How can we place the Ituri event in context?
Geographically the Congo is the largest state in Southern and Central Africa covering an area of 2,345,095 km² — two-thirds of the European Union. With 80 million hectares of arable land and over 1,100 minerals and precious metals identified (extensive deposits of copper, cobalt, and coltan, as well as diamonds, gold, silver, tin, iron ore, zinc and oil), the DRC has the potential to become one of the richest countries in the world. Its population is approximately 81 million.
Today, Eastern Congo is the home to what is probably the most deadly war in the world, on-going since 1996. Journalists and academics have placed the death toll at an average of 45,000 deaths per month. Today, well over 12 million people have died due to the war since 1996.
In 2003 the region was emerging from what is known in Congolese history as the African world wars: the first (1996-1997) and second (1998-2003) Congo wars.
The First Congo War was a foreign invasion of then-Zaire, (today Congo) involving some eight countries led by the United States, Ugandan and Rwandan-forged rebel group, the Alliance of Democratic Forces for the Liberation of Congo-Zaire (AFDL). The AFDL was backed by the Angolan, Ethiopian, Eritrean, Tanzanian and Zimbabwean governments. These forces attacked the Zairean army and Congolese local self-defence groups.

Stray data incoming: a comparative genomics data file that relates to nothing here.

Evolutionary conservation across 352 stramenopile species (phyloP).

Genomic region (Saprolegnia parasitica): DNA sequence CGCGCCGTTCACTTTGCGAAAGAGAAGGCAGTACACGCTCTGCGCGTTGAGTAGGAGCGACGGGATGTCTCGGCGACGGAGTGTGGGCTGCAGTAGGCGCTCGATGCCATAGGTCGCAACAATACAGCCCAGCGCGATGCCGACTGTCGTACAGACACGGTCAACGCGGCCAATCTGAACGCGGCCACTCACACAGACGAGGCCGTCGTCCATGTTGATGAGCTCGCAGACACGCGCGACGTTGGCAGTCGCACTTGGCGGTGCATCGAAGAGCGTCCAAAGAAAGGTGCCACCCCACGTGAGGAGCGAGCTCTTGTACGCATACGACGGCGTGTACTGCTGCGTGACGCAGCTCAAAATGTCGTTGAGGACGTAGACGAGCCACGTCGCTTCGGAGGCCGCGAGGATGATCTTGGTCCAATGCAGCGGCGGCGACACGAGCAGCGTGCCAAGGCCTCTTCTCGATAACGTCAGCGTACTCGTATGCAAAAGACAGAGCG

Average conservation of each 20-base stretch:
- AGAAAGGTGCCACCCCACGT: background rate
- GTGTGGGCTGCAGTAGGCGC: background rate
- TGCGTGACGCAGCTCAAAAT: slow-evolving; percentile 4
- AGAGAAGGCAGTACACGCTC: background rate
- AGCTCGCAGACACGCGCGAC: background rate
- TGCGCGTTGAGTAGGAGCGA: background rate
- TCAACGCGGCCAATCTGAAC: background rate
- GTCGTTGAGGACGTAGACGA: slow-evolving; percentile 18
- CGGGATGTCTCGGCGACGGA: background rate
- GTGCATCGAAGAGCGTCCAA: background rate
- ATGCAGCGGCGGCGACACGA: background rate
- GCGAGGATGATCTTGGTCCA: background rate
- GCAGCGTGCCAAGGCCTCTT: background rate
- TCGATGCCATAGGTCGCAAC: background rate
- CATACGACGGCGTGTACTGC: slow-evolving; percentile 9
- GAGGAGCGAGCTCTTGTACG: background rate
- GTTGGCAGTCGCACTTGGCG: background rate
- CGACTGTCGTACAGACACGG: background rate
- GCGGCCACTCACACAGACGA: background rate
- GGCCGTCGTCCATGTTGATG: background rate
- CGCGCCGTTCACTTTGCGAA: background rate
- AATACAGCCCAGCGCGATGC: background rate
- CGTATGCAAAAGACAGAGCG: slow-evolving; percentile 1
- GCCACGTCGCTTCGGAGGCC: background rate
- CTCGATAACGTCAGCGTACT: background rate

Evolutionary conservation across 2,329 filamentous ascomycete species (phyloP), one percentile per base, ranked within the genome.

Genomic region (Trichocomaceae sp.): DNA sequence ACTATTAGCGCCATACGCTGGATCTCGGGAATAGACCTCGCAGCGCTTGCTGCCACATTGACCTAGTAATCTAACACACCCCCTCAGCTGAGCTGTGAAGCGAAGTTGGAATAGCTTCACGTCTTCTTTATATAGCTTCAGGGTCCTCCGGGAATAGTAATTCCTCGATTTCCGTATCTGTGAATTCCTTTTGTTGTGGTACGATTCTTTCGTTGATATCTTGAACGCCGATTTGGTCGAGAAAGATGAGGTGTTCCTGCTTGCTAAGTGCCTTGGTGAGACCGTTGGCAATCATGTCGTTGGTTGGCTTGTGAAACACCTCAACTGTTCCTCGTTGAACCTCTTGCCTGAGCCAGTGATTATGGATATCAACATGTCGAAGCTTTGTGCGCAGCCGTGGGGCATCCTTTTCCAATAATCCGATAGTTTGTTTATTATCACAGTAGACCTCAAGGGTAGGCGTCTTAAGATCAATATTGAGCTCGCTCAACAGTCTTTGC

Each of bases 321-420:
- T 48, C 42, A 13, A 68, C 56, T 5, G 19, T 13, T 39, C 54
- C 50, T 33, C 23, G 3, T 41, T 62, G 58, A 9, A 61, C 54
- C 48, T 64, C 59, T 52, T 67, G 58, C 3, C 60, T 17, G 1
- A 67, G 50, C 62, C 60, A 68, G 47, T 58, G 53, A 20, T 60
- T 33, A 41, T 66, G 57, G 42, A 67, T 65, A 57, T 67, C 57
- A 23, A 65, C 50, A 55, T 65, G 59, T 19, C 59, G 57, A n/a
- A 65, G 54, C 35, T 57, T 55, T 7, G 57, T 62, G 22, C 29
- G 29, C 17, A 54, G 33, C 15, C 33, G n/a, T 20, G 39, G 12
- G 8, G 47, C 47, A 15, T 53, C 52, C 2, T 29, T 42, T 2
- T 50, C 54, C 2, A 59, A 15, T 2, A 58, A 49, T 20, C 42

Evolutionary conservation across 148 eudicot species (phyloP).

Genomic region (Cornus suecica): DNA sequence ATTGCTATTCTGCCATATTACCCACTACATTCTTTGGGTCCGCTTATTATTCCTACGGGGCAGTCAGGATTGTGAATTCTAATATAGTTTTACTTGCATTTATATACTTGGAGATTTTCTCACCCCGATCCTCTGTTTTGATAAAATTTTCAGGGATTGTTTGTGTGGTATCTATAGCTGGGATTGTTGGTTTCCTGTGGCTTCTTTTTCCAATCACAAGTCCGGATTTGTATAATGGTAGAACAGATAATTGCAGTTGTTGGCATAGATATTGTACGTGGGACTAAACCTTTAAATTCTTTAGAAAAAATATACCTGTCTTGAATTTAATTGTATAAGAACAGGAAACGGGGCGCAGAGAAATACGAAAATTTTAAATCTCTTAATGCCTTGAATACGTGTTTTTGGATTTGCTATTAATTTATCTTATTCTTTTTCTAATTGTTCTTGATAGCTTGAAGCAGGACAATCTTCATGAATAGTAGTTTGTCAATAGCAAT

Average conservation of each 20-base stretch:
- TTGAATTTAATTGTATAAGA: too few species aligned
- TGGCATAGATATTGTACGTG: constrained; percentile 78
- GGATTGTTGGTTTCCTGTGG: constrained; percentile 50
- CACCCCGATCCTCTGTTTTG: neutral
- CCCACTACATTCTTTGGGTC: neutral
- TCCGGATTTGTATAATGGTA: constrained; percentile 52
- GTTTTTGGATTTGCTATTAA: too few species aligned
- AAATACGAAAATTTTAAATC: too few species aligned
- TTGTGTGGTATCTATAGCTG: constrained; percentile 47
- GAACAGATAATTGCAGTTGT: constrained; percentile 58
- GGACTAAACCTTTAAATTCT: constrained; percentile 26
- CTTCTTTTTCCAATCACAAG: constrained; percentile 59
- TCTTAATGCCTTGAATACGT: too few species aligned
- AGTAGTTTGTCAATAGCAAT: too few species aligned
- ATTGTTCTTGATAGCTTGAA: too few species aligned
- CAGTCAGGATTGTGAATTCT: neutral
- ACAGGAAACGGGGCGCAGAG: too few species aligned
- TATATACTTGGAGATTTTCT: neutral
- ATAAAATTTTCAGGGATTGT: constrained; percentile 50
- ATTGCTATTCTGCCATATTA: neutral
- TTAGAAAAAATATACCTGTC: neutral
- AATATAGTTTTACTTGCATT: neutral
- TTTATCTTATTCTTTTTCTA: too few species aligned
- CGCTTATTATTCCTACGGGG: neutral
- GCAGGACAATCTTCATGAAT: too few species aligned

The AFDL invasion overthrew Congolese President Mobutu Sésé Seko and replaced him with the rebel leader Laurent-Désiré Kabila. When President Kabila took office he asked his former backers to retreat from Congolese territory with their armies. In response, Uganda and Rwanda launched the Congolese Rally for Democracy (Rassemblement Congolais pour la Démocratie, RCD,) against Kabila by once again invading eastern Congo in August 1998.
This triggered the Second Congolese War, the deadliest war in modern African history. It involved eight nations, a dozen armed groups and caused the deaths of millions of people, from violence, but also the results of such turmoil — disease and starvation.
The Ituri district takes its name from the Ituri River, which runs from Lake Albert in the north moving southwest through the region’s heart at the Okapi Wildlife Reserve where it joins the Aruwimi River that empties into the great Congo River. Ituri is richly endowed with natural resources, including fertile land, pristine forests, and large gold deposits. Thousands of fishermen work on Lake Albert, where there are also oil reserves. Ituri, whose capital is the town of Bunia, administratively a sub-division of Orientale Province, is itself further sub-divided into five territories –– Aru, Djugu, Irumu, Mahagi, and Mambasa –– each of which has several collectivités (villages).